The plan is:
Leave Des Moines Sunday evening around 5:30pm and fly to Dallas.
Leave Dallas Sunday evening and fly to Los Angeles.
Leave LA in the wee hours Monday morning and arrive in Hong Kong early Tuesday morning (crossing the international date line).
Leave Hong Kong slightly later Tuesday morning and arrive in Bangkok around 10:30 am on Tuesday.
How long is that, really?
Well, we're supposed to be at the airport by 3pm Sunday and arrive in Bangkok at 10:30 Tuesday morning ...that's 43.5 hours. (I don't know how long it will take to get from the airport to the hotel so I'm not factoring that in.) Subtract the 12 hours earlier that Bangkok is and you get 31.5 hours of elapsed time...almost a day and a half of travel. Subtract the 6 or so hours of airport layovers and you get around 25.5 hours of flight time.
Let's just call it "a lot" and leave it at that.
One thing about Thailand being 12 hours ahead of home...I won't have to change my (analog) watch. 8:27 at home will be 8:27 in Thailand...just at the other end of the day.
The trip was pretty much like you'd expect traveling for 40-some hours to be. The worst part was the 14.5 hour flight from LA to Hong Kong. I did manage to sleep on the plane (usually that's the bane of my travel existance)...a couple of sleeping pills and a glass of wine (free on international flights with Cathay Paciffic!) will do that.
Al had made a batch of chocolate chip cookies for me before we left for the airport and I passed them around at every opportunity to save me from having to eat them all myself. On one flight I shared them with Virginia and Felicia, my seatmates for that leg. Felicia had never flown before. How wild is it to have your very first plane trip ever be one to Thailand?
I spent part of the time knitting and part of the time reading from Traveler's Tales: Thailand. One of the pieces was about a temple that cures herion addicts. The part that struck me has nothing to do with curing herion addiction (an amazing process in itself), but with the monks' philosophy on travel. These monks take "vacations" where they carry everything they need with them and go walk-about for a time. It's considered a sort of spiritual pilgrimage. The quote that caught my eye was, "Travel is limiting the comfort of the body to gain freedom of the mind." Then, in a later paragraph, "Travel is transformation...if the trip shook your ideas up, if the experience changes you, then the journey was a success." (The Secrets of Tham Krabok by Michael Buckley)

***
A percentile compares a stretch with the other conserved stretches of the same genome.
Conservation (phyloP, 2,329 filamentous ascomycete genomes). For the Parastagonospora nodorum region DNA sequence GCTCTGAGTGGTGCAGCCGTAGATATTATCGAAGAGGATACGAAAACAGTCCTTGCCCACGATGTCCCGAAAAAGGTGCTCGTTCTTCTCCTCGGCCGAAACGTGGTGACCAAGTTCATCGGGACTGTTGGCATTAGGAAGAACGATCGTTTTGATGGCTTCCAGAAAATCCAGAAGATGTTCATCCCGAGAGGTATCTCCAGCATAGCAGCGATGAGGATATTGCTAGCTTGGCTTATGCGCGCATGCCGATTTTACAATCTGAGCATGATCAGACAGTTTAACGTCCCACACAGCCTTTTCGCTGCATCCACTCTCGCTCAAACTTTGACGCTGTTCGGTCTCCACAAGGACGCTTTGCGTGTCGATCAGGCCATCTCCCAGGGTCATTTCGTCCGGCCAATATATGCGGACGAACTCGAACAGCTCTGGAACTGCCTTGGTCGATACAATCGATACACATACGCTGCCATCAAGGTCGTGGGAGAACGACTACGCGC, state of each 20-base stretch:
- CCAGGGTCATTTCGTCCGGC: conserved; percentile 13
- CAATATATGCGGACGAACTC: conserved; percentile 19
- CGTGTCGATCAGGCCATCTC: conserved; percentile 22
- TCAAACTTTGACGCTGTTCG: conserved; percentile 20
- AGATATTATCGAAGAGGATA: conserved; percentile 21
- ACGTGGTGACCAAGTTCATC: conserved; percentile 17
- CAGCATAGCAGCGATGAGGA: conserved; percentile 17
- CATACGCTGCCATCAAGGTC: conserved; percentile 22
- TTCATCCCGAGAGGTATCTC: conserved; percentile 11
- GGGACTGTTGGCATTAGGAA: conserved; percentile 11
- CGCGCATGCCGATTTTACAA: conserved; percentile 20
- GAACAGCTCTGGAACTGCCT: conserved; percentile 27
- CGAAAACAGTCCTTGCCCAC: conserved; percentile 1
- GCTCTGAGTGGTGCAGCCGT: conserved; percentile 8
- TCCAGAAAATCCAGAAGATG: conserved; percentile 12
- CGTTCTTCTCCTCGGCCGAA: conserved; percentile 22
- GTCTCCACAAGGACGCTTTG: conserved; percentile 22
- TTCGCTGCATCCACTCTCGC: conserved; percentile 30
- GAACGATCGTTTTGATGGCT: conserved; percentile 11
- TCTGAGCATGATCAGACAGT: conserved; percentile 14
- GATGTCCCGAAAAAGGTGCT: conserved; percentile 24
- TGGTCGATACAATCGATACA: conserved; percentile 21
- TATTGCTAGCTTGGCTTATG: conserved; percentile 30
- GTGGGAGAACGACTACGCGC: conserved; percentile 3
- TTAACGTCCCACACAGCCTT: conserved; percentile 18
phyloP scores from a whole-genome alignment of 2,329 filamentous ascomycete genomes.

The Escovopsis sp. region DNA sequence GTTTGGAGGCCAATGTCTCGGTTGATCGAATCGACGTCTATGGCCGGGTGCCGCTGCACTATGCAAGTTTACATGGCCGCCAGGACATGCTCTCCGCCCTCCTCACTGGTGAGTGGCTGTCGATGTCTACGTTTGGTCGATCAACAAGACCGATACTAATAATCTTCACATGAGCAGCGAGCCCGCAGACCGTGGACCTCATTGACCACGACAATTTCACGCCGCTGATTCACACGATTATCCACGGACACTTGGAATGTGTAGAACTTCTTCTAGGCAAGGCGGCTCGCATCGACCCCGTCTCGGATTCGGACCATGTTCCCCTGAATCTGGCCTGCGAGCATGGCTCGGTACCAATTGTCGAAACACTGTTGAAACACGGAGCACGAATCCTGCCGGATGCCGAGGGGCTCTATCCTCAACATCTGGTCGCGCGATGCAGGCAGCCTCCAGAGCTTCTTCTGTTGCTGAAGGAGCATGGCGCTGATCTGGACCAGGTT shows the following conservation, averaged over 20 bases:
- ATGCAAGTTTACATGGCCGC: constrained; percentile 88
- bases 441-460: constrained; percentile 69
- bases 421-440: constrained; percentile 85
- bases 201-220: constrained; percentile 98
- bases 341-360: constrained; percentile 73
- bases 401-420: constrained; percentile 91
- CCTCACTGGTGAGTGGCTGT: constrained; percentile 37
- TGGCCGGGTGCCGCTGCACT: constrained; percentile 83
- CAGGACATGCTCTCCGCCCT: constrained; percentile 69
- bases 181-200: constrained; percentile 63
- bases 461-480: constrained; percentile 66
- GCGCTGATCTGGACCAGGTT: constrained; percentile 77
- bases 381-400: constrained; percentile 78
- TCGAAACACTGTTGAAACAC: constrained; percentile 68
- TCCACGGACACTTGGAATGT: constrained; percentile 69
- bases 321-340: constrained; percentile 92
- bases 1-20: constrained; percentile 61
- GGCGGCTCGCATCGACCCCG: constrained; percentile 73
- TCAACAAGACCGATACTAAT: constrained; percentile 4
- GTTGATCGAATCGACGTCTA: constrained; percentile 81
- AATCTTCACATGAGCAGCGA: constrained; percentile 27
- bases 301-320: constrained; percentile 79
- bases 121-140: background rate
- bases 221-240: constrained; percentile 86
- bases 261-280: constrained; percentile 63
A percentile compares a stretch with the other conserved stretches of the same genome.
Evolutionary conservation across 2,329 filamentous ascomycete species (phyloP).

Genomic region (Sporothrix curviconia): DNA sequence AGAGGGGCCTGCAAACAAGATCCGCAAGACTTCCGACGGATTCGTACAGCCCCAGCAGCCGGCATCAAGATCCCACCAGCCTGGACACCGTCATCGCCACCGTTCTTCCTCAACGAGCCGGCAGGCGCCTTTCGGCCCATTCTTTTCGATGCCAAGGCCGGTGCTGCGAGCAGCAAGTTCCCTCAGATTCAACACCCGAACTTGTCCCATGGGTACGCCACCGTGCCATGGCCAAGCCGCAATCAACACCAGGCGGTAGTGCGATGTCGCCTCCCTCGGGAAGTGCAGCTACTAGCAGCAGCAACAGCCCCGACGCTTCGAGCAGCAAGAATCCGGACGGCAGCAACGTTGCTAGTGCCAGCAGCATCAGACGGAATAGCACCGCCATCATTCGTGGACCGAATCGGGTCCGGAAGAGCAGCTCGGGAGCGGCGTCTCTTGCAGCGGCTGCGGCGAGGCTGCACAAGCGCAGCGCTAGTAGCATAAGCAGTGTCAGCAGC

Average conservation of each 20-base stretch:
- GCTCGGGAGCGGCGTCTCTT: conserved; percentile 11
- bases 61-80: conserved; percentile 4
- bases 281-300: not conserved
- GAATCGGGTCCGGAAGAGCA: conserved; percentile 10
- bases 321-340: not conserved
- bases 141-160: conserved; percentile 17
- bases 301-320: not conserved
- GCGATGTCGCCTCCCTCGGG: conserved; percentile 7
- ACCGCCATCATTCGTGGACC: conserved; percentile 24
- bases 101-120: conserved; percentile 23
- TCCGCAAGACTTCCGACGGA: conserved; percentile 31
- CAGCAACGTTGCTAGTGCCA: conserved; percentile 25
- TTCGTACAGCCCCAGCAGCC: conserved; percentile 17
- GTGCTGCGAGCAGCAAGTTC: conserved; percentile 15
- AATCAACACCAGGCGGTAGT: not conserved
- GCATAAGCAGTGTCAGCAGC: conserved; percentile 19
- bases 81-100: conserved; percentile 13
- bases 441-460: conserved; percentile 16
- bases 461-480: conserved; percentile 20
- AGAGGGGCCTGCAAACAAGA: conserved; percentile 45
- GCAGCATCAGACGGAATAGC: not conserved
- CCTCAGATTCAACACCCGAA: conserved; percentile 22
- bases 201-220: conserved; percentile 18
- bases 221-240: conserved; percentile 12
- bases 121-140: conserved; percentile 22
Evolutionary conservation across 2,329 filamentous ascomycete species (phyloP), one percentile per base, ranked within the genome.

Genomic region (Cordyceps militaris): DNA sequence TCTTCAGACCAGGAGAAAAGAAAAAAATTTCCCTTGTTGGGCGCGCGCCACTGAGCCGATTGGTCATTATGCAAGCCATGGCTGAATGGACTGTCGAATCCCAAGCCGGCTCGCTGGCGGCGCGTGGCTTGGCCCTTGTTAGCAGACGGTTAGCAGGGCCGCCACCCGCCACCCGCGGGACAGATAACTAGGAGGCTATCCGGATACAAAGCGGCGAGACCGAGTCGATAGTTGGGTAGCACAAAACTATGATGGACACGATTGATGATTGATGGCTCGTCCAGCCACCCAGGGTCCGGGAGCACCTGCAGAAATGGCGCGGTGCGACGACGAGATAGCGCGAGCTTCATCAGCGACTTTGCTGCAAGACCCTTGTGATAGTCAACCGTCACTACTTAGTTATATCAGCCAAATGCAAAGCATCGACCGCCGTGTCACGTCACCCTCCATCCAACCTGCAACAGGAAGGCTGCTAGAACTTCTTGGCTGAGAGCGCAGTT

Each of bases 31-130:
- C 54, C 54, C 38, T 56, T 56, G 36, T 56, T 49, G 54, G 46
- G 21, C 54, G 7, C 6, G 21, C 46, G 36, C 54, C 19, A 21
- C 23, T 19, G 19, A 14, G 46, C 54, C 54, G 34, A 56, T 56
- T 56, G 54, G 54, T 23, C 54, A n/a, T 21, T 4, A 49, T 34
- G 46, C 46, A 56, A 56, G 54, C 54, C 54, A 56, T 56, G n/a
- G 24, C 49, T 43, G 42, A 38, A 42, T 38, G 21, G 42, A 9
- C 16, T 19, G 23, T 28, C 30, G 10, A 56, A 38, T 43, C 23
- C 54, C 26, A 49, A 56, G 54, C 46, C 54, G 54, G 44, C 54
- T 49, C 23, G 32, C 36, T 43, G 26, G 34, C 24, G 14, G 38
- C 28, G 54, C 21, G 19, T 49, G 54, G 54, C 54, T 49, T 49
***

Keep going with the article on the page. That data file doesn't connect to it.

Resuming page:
I don't think I've ever had a trip that didn't change something. That experience is part of why I like to travel to places I've never been. Jury's still out on the changes that will be wrought by this trip.
Another thought sparked by something in Traveler's Tales... There was a brief section on feet in Thailand. Feet are considered the lowest, dirtiest part of the body and it's considered very bad manners to do anything with feet that is normally done with hands, for example, pushing a door shut or moving a chair. There is a Thai expression for the feet, "meu farang", that means 'foreigner hands' because of the way they use their feet for things.
I can only imagine what they'd think of my husband and stepson's habit of picking things up off the floor with their toes. Meu farang, indeed!
I was really impressed with Cathay Pacific. Not only was wine free with dinner, the dinner (in economy coach, mind you) consisted of a salmon caesar salad, sweet and sour chicken with rice and Haagen Daaz ice cream. It was the best airline food I've ever had.
Breakfast was really good too. At least mine was. The choices were an omelette with potatoes and sausage or congee. I don't know how many times the flight attendant had to answer the question, "What is congee?" but I heard her say it lots. It's basically a rice porridge. In this case, it was in a chicken broth with abalone and some sort of fish, some fresh ginger threads and thin rings of green onion. It was delicious I thought. others were not so impressed with their omelette "hockey pucks".
The flight wasn't exactly smooth, though. I don't know how many times turbulence woke me up. That's hardly the airline's fault..
Unlike every other international trip I've done, we didn't do customs and immigration in Hong Kong, the country point of entry...we did that when we got to Bangkok. An I've apparently gotten a lot better at sleeping on planes because I must have slept through getting the forms. When we were all gathering after getting off the plane everyone was busily filling theirs out and I realized I didn't have any. I wasn't worried, though. I knew I could get them at immigration and it was unlikely that the line would be short enough that I wouldn't have time to fill it out..
We cleared the terminal and connected with our transportation...a tour bus with guide, PJ. PJ gave us commentary as we drove the 35 km to Bangkok proper and our hotel, the Twin Towers.